Ruling on refund of dividend WHT to foreign non-UCITS fund
Legal personality of a foreign non-UCITS fund does not prevent fund being considered comparable to a domestic investment fund
On 11 February 2020, the Swedish Supreme Administrative Court ruled on the refund of withholding tax (WHT) imposed during the period 2006–2008 on dividends distributed by Swedish limited liability companies to a US fund with legal personality.
The US fund had requested a refund of the Swedish WHT suffered on dividends it received during the relevant period, claiming that the imposition of the tax was in breach of the free movement of capital principle established in article 63 of the Treaty on the Functioning of the European Union (TFEU), since the fund was treated less favorably than an equivalent Swedish investment fund receiving dividends from Swedish limited liability companies.
The Swedish Tax Agency and the lower administrative courts had denied the refund on the grounds that a foreign non-UCITS (undertaking for collective investment in transferable securities) fund with legal personality is not in a comparable situation to that of a Swedish investment fund, since a Swedish investment fund is established as a contractual arrangement and does not have legal personality.
Dividend distributions from Swedish companies to foreign shareholders generally are subject to a 30 percent WHT, although the rate may be reduced under an applicable tax treaty. Application of the free movement of capital principle under EU law could provide an exemption from WHT (e.g., when a foreign shareholder is considered to be in a situation comparable to that of a Swedish shareholder who is not liable to WHT). As from January 2012, Swedish domestic law contains such an exemption for investment funds.
Decision of the Supreme Administrative Court
The principal question before the Supreme Administrative Court was whether a foreign non-UCITS fund should be considered not to be comparable to a Swedish investment fund solely on the basis that the foreign fund has legal personality. Although requested by the claimant, the court did not request a preliminary ruling from the Court of Justice of the European Union (CJEU) but considered that existing EU case law would provide sufficient guidance.
In its ruling, the Supreme Administrative Court stated that based on EU law, legal personality of a fund may be important when assessing whether a foreign fund is considered to be in a situation comparable to that of a domestic fund, but only where the legal form of the fund is relevant in light of the purpose and structure of the rules. In this regard, the court noted that the criterion for being subject to WHT on dividends is nationality, and this should be the initial consideration of any comparability analysis. However, the court did not rule out that other criteria, such as legal form, also may be of relevance.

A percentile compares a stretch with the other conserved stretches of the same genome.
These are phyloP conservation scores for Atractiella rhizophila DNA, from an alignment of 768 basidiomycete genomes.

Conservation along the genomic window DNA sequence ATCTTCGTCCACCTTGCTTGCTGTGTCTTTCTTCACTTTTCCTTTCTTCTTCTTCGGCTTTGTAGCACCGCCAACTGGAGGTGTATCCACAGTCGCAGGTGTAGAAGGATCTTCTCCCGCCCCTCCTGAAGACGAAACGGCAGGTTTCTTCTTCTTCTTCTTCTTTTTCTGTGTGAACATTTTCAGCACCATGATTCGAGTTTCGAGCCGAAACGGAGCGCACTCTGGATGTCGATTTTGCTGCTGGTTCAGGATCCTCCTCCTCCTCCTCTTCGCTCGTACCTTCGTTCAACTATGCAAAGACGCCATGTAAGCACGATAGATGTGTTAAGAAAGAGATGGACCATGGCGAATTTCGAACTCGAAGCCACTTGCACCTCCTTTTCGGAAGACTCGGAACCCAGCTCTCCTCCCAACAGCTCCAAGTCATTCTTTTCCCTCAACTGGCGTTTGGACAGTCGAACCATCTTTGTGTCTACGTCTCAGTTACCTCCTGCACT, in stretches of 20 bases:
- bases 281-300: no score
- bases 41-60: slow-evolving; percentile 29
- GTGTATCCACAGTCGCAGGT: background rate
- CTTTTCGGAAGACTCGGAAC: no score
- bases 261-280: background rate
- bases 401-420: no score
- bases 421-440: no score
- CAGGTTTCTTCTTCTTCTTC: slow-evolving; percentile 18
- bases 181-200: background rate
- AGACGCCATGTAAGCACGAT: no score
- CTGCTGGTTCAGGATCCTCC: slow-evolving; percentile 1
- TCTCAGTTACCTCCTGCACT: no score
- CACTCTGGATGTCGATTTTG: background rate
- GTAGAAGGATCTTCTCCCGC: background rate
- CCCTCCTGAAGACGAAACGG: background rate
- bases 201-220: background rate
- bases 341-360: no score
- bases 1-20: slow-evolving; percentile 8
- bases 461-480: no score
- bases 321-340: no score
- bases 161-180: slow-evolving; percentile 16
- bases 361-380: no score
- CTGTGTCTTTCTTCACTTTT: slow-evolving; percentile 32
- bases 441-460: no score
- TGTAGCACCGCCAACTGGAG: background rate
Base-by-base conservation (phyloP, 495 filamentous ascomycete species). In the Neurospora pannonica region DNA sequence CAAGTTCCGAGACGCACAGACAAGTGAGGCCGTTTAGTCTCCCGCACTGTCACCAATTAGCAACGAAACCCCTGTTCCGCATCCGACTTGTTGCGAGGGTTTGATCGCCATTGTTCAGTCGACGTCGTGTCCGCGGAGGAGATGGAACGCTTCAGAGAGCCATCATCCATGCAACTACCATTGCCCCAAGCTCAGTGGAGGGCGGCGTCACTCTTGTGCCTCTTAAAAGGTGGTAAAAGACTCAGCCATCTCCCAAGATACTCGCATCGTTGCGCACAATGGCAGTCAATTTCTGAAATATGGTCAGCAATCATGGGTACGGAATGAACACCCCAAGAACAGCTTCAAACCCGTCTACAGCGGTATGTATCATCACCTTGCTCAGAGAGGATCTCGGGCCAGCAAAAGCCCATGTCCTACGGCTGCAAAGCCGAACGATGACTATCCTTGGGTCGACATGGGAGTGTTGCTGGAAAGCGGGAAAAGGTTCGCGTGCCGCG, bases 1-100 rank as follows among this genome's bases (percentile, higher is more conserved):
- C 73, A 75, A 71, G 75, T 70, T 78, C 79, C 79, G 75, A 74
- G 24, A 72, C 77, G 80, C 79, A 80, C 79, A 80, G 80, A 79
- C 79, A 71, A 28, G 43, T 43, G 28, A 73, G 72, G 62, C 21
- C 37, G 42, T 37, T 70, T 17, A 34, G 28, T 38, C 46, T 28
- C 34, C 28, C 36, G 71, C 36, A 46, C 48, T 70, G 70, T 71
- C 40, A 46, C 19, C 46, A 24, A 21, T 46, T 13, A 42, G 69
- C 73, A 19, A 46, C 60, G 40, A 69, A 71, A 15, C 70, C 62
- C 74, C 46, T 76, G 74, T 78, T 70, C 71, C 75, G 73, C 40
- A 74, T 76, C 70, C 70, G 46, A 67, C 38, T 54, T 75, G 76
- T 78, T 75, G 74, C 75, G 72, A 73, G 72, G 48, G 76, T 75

The Supreme Administrative Court also addressed the view of the Administrative Court of Appeal that the fund was not comparable to a Swedish investment fund due to a 2016 decision of the Supreme Administrative Court. The question addressed in that case was whether a foreign fund was comparable to a Swedish investment fund when applying the rules on notional income for unit holders of holdings in investment funds according to the Income Tax Act. According to the 2016 decision, a foreign non-UCITS fund with legal personality is not comparable to a Swedish investment fund. In the case at hand, however, the court expressed its view that the 2016 case does not apply to a comparability analysis in relation to the assessment of discrimination when imposing WHT.
The case was referred back to the Administrative Court of Appeal to assess whether the US fund should be considered to be in a situation comparable to that of a Swedish investment fund, disregarding the legal form of the fund, and whether any discrimination may be justified in accordance with the “rule of reason” doctrine established in earlier CJEU judgments that a restriction on the fundamental freedoms is permissible only if it can be justified by overriding reasons in the public interest, if it is appropriate for ensuring the attainment of the objective that it pursues, and does not go beyond what is necessary to attain that objective (i.e., that it is proportional).